PHYSICS SEMINAR

Loren Sumner
Department of Mechanical Engineering
 Mercer University
 

Wednesday, September 19, 2001
Willet Science Center 109
 

Core-film Flow in Microchannels   


Abstract: Core-film flow is two-phase flow in an enclosed channel comprised of a liquid film coating the channel sides that surrounds a gaseous core flow. Such a flow exists in the passages of a proton-exchange membrane (PEM) fuel cell. Stability of the core flow and thickness of the film is critical to the supply of O2 in the electrochemical reaction. A study is proposed to investigate the hydrodynamic characteristics of core-film flow in microchannels, theoretically and experimentally. The theoretical effort consists of a linear stability analysis, first of two-phase flow in a circular channel (core-annular flow) and second, if warranted, of two-phase flow in square microchannels. The square-channel analysis is more complicated due to the necessary consideration of a two-dimensional basic-state flow, and could prove to be a considerable contribution to the study of shear-flow instabilities. The results will provide velocities, growth-rates and wavelengths of the interface disturbances associated with pinch-off of the core flow which should help determine when liquid hold-up is possible and ways to prevent it. The experimental efforts will be performed at the Glenn Research Center (NASA) which will attempt to establish and observe steady- and transient-flow structures and measure disturbance properties allowing comparisons to the theoretical results. The presentation will focus of the theoretical efforts but will encourage discussion of possible experimental approaches.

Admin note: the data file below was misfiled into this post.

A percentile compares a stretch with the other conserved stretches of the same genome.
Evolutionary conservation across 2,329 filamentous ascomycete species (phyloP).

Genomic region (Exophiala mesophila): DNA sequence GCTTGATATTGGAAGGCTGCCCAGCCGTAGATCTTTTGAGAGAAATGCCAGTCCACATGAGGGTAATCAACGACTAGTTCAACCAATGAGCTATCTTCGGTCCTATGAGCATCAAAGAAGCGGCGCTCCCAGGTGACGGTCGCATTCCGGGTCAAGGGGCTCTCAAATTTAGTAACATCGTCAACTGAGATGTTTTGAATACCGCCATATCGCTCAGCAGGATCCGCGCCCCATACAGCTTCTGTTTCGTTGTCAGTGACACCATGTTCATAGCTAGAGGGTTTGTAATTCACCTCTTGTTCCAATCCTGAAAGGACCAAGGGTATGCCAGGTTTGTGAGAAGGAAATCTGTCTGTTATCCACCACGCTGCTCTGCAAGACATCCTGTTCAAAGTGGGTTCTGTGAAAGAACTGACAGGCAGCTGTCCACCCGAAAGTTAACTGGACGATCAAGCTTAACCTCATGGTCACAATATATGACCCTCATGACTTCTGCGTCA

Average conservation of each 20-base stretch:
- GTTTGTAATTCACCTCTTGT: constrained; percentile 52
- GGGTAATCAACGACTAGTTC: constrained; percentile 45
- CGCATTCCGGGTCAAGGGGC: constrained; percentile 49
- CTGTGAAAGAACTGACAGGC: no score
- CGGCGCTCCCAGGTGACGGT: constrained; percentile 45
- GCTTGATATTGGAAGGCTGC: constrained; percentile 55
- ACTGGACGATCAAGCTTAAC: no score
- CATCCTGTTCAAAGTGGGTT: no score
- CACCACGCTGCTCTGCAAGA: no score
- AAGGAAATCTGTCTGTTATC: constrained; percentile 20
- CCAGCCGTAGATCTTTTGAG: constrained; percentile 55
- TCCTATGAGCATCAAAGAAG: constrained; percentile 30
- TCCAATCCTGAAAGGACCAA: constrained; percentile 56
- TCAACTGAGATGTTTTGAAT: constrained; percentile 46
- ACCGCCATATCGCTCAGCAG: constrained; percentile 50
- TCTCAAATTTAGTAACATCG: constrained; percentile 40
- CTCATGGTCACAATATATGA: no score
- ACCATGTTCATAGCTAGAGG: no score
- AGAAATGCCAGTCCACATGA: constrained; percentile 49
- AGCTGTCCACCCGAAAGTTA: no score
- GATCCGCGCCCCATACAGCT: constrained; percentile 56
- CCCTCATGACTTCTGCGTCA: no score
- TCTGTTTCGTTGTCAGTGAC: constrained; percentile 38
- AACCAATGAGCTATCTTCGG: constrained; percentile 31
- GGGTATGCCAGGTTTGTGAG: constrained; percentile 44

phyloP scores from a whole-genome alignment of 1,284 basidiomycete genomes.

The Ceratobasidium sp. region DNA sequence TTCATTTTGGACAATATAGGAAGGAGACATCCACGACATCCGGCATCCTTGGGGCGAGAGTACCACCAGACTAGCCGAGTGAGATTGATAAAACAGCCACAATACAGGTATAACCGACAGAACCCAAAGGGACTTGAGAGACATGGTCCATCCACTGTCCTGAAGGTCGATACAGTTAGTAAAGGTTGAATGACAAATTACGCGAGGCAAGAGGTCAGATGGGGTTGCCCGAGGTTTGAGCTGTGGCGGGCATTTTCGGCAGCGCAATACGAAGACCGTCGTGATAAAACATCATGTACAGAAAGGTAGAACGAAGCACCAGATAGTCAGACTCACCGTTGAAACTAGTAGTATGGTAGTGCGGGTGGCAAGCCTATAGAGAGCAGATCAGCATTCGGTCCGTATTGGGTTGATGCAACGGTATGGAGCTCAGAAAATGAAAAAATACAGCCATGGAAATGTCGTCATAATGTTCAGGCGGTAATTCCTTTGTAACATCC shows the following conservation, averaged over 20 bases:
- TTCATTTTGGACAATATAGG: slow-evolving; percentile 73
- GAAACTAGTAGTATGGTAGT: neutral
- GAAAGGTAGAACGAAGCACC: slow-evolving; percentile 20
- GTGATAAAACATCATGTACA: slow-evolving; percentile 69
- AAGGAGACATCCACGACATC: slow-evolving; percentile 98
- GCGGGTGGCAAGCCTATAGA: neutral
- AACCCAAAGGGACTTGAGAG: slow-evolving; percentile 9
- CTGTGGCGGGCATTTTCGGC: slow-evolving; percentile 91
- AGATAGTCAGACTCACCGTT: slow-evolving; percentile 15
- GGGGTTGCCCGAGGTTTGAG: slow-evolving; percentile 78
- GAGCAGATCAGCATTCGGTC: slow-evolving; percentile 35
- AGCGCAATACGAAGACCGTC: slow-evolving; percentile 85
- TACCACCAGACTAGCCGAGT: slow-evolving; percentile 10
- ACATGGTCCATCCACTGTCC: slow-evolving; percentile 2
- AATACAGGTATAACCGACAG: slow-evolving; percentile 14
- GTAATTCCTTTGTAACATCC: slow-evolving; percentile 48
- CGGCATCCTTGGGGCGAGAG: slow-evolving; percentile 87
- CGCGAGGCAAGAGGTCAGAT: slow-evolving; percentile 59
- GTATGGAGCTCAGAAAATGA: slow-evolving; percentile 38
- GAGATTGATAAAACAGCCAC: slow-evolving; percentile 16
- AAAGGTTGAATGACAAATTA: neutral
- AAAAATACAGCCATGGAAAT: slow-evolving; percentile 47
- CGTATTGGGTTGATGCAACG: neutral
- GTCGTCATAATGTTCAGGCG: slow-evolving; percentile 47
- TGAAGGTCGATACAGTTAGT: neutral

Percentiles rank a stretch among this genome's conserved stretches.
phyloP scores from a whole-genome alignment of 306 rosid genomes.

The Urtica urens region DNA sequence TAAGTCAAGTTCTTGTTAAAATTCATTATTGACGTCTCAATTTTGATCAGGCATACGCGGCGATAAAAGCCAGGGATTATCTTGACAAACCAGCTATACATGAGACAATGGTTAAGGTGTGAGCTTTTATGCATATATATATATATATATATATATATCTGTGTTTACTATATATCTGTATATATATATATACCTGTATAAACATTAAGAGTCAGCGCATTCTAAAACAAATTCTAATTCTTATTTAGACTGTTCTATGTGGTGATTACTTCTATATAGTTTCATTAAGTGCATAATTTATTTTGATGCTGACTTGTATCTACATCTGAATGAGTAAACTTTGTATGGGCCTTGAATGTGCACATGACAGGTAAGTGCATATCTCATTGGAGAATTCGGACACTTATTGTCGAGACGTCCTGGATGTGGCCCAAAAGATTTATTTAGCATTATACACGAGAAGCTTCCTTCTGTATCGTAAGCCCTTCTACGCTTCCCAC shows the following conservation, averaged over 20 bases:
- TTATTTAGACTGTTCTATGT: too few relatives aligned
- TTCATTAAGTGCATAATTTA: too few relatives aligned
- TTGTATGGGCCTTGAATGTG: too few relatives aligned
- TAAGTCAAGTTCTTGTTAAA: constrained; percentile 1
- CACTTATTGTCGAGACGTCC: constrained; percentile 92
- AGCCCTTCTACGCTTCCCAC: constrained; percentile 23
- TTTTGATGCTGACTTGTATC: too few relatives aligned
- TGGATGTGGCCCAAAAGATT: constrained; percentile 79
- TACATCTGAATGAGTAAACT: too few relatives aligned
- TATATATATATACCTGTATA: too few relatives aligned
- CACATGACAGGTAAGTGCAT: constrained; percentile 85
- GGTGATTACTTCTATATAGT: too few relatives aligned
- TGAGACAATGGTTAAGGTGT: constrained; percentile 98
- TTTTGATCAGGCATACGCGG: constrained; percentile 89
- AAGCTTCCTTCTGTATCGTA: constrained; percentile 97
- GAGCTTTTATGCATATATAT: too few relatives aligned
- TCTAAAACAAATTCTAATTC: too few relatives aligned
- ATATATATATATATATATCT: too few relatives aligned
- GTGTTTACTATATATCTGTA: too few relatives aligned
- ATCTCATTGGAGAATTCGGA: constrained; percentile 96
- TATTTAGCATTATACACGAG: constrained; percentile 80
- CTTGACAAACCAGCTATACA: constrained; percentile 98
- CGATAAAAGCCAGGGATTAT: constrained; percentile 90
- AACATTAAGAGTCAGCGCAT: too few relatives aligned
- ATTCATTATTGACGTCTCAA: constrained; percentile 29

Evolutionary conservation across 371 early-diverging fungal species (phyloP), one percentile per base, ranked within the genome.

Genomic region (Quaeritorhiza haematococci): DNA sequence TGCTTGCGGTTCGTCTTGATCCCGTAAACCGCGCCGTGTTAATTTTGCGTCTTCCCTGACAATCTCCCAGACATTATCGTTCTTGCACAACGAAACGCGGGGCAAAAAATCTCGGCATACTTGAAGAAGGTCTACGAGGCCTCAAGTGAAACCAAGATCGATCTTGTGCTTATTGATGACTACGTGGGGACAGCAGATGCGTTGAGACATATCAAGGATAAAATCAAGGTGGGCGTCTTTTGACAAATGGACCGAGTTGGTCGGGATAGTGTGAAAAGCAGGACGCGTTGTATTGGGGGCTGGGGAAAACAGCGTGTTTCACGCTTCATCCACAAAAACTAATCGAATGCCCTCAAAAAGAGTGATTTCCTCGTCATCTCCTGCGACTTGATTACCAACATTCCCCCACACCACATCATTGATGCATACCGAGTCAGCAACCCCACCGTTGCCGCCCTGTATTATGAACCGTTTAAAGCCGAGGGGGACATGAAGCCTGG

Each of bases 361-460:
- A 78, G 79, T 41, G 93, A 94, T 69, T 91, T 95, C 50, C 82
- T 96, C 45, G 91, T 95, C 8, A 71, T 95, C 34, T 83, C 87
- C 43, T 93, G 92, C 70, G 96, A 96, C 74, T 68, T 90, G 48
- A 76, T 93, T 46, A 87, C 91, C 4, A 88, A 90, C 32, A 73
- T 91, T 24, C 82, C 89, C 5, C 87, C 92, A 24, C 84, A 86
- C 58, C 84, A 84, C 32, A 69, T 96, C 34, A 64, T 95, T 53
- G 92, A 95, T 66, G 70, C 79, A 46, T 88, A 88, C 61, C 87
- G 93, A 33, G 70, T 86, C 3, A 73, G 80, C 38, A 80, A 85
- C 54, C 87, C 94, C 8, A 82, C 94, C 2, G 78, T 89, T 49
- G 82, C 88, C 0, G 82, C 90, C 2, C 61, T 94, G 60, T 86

Please join us for light refreshments at 4:15.